Under Polis Administration, Economy Forecasted to Continue Strong Growth Ahead of Other States, Add Good-Paying Jobs
“Colorado is recovering faster, stronger and ahead of other states,” said Gov. Polis. “While Colorado’s unemployment rate continues to rapidly fall and job growth continues to soar, we are seeing pandemic-induced inflation nationwide, and gas prices rising as a result of Putin’s extreme aggression in Ukraine so my administration is laser focused on our mission to cut costs and fees, save people money on everyday items including prescription drugs.”
The forecast shows that despite nationwide inflation and supply chain headwinds, Colorado’s economy will likely continue to grow stronger, with elevated job growth. The state’s innovative work creating and strengthening programs that help connect job seekers to employers has provided real relief for Coloradans, as Colorado’s unemployment rate continues to decline.
Nationally, pandemic-induced inflation and supply-chain constraints are forecasted to remain a top concern, which is why the Polis Administration remains committed to saving Coloradans money, including saving people money on healthcare, making early childhood education and child care affordable, implementing universal preschool to help save families $4300 per year, reducing vehicle registration fees, cutting the cost of a state parks pass to $29, reducing payroll taxes, delaying any new fees on gas, and more.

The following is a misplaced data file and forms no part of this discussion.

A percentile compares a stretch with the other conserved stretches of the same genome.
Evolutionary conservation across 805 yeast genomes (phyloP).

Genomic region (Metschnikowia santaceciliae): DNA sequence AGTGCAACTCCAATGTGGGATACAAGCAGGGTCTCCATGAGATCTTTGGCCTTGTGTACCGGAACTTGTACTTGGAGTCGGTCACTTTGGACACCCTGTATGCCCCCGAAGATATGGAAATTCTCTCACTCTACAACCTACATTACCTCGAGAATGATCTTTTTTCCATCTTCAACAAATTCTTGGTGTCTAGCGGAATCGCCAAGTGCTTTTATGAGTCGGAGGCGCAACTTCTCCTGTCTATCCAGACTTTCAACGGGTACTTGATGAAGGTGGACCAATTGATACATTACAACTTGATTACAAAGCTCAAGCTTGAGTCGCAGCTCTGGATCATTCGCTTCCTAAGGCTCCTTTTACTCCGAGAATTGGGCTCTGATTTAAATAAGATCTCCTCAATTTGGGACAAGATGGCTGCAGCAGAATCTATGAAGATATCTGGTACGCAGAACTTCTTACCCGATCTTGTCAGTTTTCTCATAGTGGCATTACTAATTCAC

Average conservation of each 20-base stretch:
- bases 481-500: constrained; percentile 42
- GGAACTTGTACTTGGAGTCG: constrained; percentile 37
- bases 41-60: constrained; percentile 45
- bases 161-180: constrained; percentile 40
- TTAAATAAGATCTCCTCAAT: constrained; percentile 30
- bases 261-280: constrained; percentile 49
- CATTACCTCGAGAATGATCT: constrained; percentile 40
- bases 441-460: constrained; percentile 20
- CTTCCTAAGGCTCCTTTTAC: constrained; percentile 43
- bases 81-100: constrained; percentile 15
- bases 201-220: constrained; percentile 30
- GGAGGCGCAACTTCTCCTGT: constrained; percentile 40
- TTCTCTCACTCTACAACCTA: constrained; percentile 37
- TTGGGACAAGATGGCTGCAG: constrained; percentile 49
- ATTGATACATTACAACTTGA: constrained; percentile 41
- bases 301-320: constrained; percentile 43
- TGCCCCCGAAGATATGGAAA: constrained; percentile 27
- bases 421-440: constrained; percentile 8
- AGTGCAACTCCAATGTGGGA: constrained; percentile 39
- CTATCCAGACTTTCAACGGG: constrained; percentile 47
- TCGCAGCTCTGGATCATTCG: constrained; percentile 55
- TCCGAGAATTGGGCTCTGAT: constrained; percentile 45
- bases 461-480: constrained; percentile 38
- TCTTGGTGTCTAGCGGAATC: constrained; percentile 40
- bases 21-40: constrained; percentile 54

The OSPB economic forecast projected General Fund revenue to increase $205.9 million over the December forecast to $16.2 billion in FY 2021-22, a 13.1 percent change from the prior fiscal year. The growth rate is expected to moderate to 2.8 percent in FY 2022-23 and 3.2 percent in FY 2023-24. This upward revision is due to high expected individual income and sales revenue collections, driven by wage and inflation growth.
Total cash fund revenue subject to TABOR is projected to increase by 12.0 percent in FY 2021-22, followed by 1.8 percent growth in FY 2022-23 and 4.4 percent growth in FY 2023-24.
Nationally, the U.S. economy is continuing to rebound, however the nation faces greater headwinds than previously expected as a result of nationwide inflationary pressures as companies pass higher input prices onto consumers. Wage growth is forecasted to continue at a rapid pace, as job openings continue to outnumber unemployed workers.